Tucson artist Steven Derks has turned junk into art, found objects into collectable pieces. In doing so, he’s also found himself. By Joan Calcagno
You might have noticed Steven Derks’ studio and gallery on your way downtown. It’s that bright coral-colored building at 801 north main avenue – the front yard filled with large, colorful metal sculptures. The studio name, “Redeemed Arts”, reflects both his work, much of it a transformation of found objects, and his life as an artist – a life shaped by continual adaption, fueled by crisis and redemption.
Steven started dabbling with utilitarian ceramics in the mid-80s. But it was not until the early 90s, when he saw some success painting on traditional drums, that he started to see himself as an artist and thought, “I can do this”. A few years later his work evolved to large metal sculpture and narrative pieces using found objects. Today, you can see Steven’s work all over town – outside Beyond Bread, on the grounds of Hacienda del Sol resort, and the patio and bike rack at the The Loft Cinema, to name a few.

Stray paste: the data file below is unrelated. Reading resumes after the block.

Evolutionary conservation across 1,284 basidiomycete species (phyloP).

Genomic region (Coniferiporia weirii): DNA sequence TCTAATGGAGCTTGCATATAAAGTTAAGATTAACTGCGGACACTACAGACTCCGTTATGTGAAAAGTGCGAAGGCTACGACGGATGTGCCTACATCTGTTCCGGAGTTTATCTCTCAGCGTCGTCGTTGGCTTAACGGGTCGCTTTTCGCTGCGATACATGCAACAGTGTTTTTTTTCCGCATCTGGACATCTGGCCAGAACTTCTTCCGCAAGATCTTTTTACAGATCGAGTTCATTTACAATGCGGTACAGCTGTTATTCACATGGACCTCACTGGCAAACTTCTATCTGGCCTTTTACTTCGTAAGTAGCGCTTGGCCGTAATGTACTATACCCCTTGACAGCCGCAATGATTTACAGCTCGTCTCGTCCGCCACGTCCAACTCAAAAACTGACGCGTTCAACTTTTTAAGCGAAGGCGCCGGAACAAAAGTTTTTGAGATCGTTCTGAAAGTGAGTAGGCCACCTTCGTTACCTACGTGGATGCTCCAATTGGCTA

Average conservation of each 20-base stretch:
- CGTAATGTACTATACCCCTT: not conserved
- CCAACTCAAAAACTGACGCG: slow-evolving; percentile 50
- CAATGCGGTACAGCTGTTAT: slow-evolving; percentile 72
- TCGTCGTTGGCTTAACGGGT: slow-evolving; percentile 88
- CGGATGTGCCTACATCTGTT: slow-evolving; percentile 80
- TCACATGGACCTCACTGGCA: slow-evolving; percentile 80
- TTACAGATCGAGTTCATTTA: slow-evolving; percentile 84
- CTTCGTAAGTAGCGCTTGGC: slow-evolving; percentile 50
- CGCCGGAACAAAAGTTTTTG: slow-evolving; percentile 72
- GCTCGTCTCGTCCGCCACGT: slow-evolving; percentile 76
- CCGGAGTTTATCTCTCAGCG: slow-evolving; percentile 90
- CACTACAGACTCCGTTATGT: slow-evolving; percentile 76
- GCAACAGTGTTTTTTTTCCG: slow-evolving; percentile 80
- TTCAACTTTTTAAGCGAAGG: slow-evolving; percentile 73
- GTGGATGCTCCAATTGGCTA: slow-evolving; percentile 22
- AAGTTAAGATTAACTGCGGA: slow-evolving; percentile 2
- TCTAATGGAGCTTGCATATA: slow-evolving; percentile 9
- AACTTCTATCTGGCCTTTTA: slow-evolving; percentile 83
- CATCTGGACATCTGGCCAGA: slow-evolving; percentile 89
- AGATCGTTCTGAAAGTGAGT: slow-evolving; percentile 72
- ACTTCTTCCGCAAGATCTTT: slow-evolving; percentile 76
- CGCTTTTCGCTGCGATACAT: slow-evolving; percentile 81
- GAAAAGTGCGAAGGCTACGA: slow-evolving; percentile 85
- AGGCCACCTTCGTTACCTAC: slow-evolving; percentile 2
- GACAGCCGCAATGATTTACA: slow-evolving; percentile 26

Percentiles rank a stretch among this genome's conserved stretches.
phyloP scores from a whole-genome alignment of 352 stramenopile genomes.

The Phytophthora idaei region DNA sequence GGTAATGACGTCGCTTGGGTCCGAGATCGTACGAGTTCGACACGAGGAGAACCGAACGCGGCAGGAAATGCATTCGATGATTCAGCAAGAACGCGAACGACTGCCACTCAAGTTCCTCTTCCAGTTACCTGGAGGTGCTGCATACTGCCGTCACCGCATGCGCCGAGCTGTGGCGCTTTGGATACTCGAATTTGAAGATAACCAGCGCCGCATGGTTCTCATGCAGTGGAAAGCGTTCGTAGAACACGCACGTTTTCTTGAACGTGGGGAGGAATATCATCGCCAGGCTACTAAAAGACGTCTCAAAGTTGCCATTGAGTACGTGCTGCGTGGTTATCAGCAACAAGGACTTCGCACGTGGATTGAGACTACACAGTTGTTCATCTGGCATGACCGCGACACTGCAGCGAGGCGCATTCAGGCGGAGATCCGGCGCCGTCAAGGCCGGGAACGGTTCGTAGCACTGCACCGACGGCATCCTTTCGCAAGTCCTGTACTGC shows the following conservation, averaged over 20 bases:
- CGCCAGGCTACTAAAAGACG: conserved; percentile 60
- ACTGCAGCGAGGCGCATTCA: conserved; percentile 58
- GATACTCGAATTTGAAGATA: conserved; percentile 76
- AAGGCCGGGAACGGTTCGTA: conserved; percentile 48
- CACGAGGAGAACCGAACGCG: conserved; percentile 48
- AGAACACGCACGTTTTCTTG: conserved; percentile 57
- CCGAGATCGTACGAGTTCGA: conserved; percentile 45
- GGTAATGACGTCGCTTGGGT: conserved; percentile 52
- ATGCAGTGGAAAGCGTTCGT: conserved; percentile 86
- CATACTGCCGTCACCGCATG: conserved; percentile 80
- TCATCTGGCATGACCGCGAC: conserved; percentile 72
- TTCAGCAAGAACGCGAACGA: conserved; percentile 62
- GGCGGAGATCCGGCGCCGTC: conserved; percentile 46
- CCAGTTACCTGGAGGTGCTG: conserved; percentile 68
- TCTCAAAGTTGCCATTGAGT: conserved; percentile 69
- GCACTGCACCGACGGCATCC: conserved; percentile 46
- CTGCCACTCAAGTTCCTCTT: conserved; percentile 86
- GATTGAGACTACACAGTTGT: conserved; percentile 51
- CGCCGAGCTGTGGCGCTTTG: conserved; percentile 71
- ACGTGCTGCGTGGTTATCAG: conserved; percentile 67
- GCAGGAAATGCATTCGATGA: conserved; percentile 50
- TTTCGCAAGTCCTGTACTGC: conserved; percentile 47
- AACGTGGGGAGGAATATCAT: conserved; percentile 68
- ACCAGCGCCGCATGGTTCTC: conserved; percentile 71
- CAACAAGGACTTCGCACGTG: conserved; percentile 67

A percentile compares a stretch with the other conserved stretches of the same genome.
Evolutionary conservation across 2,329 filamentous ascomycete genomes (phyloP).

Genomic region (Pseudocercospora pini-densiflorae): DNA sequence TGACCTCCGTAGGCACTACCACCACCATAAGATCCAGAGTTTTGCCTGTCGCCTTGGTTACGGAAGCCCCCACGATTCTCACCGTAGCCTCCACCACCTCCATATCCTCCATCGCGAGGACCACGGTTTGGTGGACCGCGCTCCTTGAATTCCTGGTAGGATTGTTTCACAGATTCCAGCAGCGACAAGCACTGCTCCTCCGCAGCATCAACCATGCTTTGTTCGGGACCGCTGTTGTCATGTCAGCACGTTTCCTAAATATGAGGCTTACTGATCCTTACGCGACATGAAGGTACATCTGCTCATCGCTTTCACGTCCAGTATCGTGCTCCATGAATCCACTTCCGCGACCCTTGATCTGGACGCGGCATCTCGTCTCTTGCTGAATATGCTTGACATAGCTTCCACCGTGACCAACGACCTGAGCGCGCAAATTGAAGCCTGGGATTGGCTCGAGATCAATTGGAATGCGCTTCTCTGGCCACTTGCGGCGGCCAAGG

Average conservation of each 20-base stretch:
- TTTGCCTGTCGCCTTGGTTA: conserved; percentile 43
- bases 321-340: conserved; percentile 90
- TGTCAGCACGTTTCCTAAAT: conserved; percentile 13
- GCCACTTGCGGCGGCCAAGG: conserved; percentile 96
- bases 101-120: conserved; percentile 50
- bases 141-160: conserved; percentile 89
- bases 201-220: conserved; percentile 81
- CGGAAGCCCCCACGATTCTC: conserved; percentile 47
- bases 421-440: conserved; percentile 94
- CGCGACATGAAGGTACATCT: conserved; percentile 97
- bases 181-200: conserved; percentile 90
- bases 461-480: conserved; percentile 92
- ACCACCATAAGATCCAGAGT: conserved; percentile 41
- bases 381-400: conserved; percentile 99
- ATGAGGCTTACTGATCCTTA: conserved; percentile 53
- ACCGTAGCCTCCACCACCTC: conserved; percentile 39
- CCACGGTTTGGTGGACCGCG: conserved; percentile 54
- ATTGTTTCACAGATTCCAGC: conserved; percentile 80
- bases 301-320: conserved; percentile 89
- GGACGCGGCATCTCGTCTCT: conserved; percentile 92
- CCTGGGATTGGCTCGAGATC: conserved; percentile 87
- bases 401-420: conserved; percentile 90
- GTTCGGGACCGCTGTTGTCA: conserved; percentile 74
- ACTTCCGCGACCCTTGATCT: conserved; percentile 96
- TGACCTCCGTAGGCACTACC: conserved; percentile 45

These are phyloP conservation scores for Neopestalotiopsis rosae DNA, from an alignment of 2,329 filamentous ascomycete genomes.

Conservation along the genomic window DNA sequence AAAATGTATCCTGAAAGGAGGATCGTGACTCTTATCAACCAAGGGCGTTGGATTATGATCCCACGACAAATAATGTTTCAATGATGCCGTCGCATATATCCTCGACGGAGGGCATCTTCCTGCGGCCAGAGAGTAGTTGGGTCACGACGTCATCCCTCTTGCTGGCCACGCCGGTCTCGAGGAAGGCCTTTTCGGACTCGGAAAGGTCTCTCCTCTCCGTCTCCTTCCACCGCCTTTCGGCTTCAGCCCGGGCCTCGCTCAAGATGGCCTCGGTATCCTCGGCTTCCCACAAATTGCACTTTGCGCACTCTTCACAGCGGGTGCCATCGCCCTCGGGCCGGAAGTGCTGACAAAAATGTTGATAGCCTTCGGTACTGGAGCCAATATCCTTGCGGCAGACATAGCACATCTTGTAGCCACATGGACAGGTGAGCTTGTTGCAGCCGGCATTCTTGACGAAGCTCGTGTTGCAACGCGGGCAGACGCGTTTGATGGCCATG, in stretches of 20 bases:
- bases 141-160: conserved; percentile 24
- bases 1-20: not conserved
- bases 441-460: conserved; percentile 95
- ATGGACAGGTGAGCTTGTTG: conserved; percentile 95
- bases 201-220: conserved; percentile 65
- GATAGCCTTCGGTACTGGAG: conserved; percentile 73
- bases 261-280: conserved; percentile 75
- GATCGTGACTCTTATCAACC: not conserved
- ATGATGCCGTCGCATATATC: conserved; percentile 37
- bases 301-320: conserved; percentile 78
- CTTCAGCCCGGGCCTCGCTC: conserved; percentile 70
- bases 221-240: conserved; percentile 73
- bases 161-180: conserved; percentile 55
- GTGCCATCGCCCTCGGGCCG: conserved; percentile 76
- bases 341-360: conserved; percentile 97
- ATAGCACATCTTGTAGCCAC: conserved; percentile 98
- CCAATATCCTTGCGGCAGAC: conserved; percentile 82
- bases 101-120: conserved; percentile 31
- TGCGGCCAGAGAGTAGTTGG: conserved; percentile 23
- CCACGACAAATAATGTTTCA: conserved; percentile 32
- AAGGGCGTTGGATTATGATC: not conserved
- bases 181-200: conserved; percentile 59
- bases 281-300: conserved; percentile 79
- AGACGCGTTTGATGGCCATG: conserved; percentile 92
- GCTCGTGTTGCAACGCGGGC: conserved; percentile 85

Outside his studio is a Dead End sign. It’s hard not to smile at the irony because Steven has never stopped moving and progressing over the last several decades, working prolifically and, by his own admission, “frenetically.”
“I work on as many as ten narrative sculptures at a time. I work a lot. I have to make something every day,” he says. A walk through the 801 gallery (or a sneaky peek through the windows or over the wall) proves it. On display, and under construction, are vivid abstract paintings, furniture that fits well with modern/mid-century interiors, giant metal sculptures, and creations that turn objects like birds’ cages, wheels, tools, even a telephone, into something much more. “The elements come from antique stores and resale shops. The objects inspire the work,” he says.